I tried to display only hidden files but don't know how to do it.
That is working (but matching also dots in other places)
ls -la | grep '\.'
Was trying adding
^ but didn't find the solution.
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ls -ld .* will do what you want.
find . -type f -name '\.*' -print
Must work if you want list every hidden file down in the directory hierarchy.
If you want to parse
ls output, you must add
^ at beginning of regex and don't use
-l option. Using
-l causes each line output start with file or folder permission information, not file or folder name. So you should use like this:
ls -Ad | grep '^\.'
Or you can do with
printf bash builtin:
printf "%s\n" .*
If you use
zsh, you can use:
print -l .*
Here are two other ways to find hidden files only.
find . -maxdepth 1 -name ".*" -type f -ls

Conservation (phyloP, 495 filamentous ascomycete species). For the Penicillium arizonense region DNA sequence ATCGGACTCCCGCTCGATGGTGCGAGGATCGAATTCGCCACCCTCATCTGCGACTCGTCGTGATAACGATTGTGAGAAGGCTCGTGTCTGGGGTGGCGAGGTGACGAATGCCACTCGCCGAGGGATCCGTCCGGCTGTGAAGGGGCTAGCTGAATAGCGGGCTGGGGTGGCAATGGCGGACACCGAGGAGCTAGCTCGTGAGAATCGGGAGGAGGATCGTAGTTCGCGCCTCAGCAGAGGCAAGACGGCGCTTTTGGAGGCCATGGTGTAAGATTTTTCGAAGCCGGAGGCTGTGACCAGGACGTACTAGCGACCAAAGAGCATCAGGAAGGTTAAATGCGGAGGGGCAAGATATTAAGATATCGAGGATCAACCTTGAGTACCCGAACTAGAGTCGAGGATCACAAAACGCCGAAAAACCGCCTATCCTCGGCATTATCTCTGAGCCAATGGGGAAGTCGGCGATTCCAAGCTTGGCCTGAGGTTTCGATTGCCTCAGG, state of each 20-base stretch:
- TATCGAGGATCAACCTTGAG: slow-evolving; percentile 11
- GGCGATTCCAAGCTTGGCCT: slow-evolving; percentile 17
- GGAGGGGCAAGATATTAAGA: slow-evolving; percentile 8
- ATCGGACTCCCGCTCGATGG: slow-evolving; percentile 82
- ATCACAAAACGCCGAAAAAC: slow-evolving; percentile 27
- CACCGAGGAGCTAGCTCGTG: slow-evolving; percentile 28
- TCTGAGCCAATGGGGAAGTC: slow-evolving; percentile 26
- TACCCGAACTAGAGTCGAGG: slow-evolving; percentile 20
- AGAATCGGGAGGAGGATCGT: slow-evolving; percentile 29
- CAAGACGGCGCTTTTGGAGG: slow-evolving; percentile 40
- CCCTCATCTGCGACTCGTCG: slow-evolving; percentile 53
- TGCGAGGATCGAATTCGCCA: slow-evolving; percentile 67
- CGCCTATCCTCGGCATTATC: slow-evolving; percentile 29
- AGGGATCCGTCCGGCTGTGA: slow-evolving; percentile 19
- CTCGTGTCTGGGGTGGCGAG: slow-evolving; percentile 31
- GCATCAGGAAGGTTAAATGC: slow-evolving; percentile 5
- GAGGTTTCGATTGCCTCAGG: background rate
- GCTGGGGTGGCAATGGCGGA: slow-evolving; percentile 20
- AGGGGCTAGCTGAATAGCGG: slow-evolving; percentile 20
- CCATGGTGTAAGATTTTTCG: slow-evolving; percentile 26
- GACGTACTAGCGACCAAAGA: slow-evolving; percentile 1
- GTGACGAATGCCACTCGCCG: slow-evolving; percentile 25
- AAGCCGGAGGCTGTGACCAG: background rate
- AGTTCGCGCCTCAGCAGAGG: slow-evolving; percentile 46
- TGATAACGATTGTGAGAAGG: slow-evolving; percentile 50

find . -maxdepth 1 -name ".*" -type f -printf "%P \n"
-maxdepth to specify how far you want to search in the directory tree.
An improvement on Flup's answer:
ls -lad .[!.]* ..?*
This will list all files whose name starts with a dot and that are neither
Note that if you want to pipe the output of
grep (which, as pointed out by devnull, is never a good idea), make sure you use
command ls because if
ls is aliased to show you colored output (as it is on Debian for example), its output contains ANSI escape sequences to create colored output, which will trip up your
grep if its pattern is anchored at the start of line.
The solution of val0x00ff is really good, but it forgets hidden directories.
If you want hidden files and hidden directories, without . and .. :
find -maxdepth 1 -regex '\./\..+' -printf "%P\n"
Below one is much compact and support many variants
1) Display hidden files, directories and sub-directories
find . | grep "^\./\."
2) Display hidden directories and sub-directories only
find . -type d | grep "^\./\."
3) Display hidden files only in current and sub-directories
find . -type f | grep "^\./\."
4) Display hidden files and directories in current folder
find . -maxdepth 1 | grep "^\./\."
You can try :
ls -a |grep -E "^\."
^ indicates it's the beginning of content with regexp